There is a sweet feeling in this choice of landscape subject, as in most of the other works of this painter. The execution is flimsy and imperfect, and must be much bettered before his pictures can rank as works of any importance. He has, however, a very interesting figuresubject in the middle room, of which more in its place.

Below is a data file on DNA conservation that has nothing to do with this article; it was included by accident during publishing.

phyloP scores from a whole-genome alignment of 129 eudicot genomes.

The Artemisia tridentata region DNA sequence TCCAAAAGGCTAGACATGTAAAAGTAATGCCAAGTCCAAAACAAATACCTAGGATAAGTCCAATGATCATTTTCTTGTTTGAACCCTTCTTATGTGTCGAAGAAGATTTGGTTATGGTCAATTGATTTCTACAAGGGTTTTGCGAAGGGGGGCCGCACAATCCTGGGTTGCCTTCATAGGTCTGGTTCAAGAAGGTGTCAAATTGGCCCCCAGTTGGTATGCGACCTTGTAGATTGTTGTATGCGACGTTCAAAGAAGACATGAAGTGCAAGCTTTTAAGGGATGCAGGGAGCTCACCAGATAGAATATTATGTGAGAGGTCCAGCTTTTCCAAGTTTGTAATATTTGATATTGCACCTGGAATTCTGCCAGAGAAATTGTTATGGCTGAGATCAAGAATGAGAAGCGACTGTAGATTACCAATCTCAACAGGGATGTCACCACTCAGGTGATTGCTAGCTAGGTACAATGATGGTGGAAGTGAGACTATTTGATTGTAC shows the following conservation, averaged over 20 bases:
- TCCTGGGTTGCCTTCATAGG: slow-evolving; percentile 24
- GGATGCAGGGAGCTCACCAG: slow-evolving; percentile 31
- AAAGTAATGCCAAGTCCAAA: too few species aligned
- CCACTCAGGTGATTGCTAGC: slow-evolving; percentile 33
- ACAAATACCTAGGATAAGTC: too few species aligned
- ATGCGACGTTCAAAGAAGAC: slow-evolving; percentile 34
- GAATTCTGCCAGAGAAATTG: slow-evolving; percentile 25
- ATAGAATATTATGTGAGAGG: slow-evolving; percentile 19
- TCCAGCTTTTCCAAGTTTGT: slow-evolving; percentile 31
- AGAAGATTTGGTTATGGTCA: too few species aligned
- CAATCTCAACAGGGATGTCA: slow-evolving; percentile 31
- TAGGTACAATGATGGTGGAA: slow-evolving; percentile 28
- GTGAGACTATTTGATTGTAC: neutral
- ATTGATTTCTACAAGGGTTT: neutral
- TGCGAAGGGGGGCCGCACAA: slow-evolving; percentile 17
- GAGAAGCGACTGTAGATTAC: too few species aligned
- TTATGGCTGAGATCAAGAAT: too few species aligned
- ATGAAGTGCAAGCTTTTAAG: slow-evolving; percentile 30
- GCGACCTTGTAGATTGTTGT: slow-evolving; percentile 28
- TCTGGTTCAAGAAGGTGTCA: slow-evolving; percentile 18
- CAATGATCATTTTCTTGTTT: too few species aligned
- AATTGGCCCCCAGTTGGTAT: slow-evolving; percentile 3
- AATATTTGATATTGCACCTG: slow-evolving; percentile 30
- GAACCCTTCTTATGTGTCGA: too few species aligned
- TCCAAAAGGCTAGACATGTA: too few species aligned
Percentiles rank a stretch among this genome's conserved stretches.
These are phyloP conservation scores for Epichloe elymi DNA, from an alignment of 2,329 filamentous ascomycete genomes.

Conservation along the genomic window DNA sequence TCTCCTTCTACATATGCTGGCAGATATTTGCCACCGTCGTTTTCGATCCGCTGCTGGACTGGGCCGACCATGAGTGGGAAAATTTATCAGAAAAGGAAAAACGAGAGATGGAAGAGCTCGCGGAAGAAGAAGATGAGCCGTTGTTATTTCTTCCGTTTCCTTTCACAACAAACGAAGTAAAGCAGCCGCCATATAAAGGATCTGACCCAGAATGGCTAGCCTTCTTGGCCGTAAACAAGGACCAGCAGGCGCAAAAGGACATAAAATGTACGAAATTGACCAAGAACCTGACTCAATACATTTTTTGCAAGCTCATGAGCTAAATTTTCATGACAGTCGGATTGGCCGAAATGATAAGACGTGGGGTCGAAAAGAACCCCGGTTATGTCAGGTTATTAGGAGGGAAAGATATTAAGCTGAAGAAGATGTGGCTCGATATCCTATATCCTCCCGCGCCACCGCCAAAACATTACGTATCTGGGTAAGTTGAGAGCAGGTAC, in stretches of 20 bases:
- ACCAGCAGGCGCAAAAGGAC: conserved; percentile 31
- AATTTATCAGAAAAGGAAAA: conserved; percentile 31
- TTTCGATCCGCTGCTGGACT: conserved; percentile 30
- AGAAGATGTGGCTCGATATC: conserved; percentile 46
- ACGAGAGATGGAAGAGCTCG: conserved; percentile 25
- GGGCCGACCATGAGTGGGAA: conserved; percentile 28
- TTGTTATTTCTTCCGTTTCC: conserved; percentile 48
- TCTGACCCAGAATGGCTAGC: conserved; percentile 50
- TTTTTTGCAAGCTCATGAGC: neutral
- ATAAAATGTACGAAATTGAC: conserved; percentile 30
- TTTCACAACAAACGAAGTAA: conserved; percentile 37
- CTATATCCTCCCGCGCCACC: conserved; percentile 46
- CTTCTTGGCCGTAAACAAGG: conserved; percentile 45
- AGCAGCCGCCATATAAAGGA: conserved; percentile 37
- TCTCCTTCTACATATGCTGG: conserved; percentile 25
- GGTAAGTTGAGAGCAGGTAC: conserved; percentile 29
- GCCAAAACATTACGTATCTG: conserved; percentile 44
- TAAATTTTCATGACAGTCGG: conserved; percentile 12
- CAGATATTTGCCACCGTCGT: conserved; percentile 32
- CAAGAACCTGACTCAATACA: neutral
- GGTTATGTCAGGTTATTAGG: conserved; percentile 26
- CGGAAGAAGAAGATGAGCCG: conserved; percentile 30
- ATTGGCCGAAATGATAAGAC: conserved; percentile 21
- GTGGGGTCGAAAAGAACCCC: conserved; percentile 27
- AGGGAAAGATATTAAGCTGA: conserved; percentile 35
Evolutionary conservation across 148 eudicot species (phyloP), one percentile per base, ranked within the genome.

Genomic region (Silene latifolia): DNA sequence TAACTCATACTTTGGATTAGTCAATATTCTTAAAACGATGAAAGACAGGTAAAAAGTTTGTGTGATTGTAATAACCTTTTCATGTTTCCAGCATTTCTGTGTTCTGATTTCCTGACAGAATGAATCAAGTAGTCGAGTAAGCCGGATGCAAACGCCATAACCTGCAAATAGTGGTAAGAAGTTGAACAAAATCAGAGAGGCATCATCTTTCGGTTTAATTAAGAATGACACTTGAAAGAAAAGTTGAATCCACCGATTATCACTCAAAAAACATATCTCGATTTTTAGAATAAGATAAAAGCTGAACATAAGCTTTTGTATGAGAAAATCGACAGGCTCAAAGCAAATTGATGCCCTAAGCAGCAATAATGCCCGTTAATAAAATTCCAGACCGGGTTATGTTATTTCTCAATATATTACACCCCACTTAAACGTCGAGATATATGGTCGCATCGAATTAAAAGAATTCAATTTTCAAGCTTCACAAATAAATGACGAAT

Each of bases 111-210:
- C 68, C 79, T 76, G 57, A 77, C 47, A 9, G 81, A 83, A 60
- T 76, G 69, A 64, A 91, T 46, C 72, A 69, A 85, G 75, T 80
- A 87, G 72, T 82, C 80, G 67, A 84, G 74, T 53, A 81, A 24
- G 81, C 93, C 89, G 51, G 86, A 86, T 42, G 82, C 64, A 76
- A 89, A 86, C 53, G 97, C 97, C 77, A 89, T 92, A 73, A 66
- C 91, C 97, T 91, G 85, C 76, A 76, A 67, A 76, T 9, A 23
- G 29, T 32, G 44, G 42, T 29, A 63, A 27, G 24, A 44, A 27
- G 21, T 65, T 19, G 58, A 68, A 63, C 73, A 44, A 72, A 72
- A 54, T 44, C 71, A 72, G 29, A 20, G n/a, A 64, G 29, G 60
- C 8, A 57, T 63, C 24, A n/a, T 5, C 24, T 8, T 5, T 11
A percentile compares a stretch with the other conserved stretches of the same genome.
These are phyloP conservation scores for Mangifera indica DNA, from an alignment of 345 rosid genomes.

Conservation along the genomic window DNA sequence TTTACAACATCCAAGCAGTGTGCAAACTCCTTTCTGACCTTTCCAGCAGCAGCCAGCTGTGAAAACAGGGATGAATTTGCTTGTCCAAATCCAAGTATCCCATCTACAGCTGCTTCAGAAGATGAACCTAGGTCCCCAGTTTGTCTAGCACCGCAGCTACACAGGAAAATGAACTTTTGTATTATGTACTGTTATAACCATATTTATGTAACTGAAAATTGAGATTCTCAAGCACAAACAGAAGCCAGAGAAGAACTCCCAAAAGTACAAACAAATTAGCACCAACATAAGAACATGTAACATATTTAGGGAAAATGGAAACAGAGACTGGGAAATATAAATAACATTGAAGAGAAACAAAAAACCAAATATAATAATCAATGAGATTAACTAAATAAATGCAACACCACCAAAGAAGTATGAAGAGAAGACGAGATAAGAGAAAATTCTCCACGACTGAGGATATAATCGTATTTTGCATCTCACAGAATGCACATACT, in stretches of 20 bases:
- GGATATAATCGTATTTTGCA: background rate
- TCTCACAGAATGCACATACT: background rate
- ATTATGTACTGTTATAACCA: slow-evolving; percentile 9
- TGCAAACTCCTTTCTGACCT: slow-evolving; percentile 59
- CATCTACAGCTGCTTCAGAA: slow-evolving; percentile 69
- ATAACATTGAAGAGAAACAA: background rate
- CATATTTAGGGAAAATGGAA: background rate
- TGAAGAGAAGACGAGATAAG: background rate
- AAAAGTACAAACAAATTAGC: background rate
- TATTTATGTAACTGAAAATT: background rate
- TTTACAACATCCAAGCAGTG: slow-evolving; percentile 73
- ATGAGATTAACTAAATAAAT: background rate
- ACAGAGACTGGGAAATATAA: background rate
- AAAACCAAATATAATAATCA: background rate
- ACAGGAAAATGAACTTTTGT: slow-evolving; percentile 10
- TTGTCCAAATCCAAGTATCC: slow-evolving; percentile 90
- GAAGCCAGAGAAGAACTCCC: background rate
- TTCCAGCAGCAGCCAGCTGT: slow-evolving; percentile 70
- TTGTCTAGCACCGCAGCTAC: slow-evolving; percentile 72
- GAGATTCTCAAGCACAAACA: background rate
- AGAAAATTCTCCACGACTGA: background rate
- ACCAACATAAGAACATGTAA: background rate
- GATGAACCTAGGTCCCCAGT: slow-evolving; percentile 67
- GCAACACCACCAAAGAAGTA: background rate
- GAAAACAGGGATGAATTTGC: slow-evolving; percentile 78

[A figure in a landscape, called in the catalogue" Colin thou kenst, the southerne shepheard's boye' (from Spenser's "Shepheards" Calender"). Of Mr. Hook's work in later years Ruskin wrote with increasing appreciation (see pp. 102, 228). In Modern Painters, he said that " the designs of J. C. Hook are, perhaps, the only works of the kind in existence which deserve to be mentioned in connection with the pastorals of Wordsworth and Tennyson" (vol. v. pt. ix. ch. vi. 23). In the Academy of 1871 he " found nothing deserving of notice otherwise [than in condemnation], except Mr. Hook's always pleasant sketches from fisher-life, and Mr. Pettie's graceful and powerful, though too slightly painted, study from Henry IV." (Aratru Pentelici, preface). See also Art of England, 209. Mr. Hook, born in 1819, was elected A.R.A. in 1851, R.A. in 1860. He is represented in the Tate Gallery by four pictures, Nos. 1512-1514 and 1598.]